Tex. Firefighter Invents New Uniform Dryer
Sept. 08—The Woodlands Fire Department recently unveiled an experimental uniform dryer, which was theorized, designed and constructed by one of its own.
One of the challenges all fire departments across the United States faces is drying of the heavy duty firefighting gear, often referred to in the profession as bunker gear or turnout gear. The official name is usually Personal Protection Equipment and includes a helment, a hood, protective pants and jacket as well as gloves and boots.
Fire Chief Alan Benson, of The Woodlands Department, said during fires and other incidents, the advanced protective gear becomes both wet and covered with potential contaminants such as ash or residue from what has been burning.
Cleaning the PPE outfits often means the gear cannot be worn again until it is fully dried out, which creates a challenge if another fire incident occurs soon after another incident because most fire departments have only one set of PPE for each firefighter due to the high cost of the gear.
Recently, Benson said, The Woodlands Fire Department bought a second PPE hood for every firefighter in the department, but purchasing a completely new set of PPE for every person in the department is not financially feasible.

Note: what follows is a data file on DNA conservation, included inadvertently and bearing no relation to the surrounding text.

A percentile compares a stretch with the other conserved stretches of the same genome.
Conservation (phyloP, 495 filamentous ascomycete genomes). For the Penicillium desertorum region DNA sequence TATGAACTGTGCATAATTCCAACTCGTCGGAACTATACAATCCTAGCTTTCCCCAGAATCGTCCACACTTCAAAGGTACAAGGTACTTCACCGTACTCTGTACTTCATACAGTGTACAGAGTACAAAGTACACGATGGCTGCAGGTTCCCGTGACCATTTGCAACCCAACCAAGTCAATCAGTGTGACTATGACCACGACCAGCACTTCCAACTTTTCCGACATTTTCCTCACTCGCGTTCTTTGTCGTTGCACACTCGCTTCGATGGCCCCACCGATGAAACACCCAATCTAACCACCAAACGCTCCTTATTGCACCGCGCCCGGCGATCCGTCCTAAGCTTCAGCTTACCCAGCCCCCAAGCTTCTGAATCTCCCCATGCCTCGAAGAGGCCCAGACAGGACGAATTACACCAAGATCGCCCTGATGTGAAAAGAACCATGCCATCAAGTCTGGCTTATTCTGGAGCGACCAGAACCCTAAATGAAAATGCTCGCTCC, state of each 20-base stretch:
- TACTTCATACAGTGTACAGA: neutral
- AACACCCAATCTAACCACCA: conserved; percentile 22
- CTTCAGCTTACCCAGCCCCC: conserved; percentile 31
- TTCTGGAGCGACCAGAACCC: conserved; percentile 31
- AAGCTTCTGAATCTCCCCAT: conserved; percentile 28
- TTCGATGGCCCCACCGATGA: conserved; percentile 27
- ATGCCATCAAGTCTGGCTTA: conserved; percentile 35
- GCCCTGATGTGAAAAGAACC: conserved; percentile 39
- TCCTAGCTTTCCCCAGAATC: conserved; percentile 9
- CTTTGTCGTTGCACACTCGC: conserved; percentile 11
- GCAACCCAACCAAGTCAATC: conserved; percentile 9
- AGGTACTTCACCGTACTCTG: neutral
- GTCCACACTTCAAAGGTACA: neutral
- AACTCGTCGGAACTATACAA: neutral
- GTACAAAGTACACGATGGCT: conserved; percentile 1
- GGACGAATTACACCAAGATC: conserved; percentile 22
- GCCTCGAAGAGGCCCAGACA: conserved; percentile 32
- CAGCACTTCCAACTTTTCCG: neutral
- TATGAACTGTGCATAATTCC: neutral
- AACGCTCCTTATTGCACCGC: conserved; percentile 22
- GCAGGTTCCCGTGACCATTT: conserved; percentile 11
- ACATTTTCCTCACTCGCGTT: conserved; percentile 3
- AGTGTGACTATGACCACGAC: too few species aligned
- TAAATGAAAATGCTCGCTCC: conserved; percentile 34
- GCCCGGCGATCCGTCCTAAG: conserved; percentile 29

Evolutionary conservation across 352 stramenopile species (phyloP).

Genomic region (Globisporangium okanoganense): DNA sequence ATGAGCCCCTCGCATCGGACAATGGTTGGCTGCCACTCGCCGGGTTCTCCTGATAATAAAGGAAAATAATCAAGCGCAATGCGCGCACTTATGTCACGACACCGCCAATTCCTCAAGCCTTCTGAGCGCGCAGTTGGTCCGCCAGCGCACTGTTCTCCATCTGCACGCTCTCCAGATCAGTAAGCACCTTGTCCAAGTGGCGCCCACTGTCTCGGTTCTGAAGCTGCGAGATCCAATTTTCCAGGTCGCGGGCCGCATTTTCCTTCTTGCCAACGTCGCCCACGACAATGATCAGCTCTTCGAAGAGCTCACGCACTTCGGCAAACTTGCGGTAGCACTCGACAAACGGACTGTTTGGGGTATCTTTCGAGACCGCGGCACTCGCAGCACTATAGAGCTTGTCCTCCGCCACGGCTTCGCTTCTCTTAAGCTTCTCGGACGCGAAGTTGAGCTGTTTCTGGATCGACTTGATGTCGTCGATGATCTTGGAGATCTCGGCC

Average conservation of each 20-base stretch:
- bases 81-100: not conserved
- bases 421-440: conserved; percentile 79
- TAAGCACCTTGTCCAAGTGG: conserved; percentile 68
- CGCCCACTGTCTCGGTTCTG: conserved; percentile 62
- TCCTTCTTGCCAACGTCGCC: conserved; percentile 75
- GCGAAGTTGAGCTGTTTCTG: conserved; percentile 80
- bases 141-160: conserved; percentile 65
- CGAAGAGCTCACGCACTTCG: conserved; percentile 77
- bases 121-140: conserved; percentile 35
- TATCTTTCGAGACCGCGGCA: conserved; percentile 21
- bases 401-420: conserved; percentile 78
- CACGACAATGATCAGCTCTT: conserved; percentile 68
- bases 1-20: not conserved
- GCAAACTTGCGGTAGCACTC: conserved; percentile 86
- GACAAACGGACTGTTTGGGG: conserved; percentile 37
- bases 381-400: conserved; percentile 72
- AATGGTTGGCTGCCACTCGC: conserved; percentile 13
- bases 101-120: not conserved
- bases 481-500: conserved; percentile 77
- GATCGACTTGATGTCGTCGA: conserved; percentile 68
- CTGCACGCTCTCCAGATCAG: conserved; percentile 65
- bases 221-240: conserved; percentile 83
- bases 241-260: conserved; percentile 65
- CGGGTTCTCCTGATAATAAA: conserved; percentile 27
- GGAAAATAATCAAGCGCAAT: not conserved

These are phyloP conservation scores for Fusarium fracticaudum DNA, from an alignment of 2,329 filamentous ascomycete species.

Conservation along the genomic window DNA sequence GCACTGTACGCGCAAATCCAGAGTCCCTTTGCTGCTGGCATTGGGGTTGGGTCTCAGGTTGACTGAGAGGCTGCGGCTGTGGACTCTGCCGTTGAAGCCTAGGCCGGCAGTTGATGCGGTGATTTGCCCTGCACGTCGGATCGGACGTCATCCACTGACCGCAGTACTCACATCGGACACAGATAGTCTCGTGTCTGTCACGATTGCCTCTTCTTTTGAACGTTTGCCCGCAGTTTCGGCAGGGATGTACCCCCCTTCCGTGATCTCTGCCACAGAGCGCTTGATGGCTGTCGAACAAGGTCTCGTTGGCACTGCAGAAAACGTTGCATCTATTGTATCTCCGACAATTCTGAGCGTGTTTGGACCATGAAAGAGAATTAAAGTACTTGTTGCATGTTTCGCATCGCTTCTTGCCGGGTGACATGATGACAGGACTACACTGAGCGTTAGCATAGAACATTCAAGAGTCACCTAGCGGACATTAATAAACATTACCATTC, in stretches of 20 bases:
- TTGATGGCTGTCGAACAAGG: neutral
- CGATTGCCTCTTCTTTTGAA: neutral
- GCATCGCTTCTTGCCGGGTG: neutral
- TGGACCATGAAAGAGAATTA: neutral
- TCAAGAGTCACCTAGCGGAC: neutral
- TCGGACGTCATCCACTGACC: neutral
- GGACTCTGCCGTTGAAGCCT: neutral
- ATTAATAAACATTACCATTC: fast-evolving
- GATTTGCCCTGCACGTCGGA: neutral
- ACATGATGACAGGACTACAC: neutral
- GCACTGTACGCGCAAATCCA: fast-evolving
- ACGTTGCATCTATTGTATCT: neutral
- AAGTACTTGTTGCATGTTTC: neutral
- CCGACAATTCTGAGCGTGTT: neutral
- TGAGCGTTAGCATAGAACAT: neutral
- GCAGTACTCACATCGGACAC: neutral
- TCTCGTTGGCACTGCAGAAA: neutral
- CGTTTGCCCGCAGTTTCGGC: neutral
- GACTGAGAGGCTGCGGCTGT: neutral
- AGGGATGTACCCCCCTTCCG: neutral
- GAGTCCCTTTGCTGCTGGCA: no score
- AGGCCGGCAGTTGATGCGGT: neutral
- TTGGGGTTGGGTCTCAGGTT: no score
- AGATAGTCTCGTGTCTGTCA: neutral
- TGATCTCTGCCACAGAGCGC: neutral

Cleaning up after fires is critical to the health of firefighters, Benson noted, and the department has taken measures to help firefighters clean up properly, from taking showers to other methods.
"We purchased some wipes, and we have a program which requires them to do a 'gross decon' of all their personal gear," Benson said. "We did a two and a half hour class, which teaches you how to properly clean your face and gear."
Once firefighters get back from a scene, the PPE gear is placed in a heavy duty washing machine, Benson explained.
"We require them to wash their gear, they're called extractors, they are heavy duty washing machines. We have one at every station now. They are required to wash all their gear," Benson said.
But drying the PPE is one issue all departments face, and that is where one resourceful firefighter stepped in to help.
"We have our own McGyver here, Chris Polnick," Benson said. "Chris is amazing. He produced this prototype, I think it can do two sets (of PPE) at a time."
The experimental dryer is based at the department's Station No 4, and the device consists of a blower that shoots air through numerous plastic plumbing pipes that have had a series of circular holes cut into them. The PPE gear is placed over the tubes, the machine is turned on and air blows rapidly through the various parts of the PPE, drying it quickly and efficiently, Benson added.
"They're still tweaking it, but it blows air through it. Everyone is raving about it because it can dry your gear in like two hours," Benson said. "(Polnick) is a great asset to our department, he comes up with stuff like this. He truly is McGyver."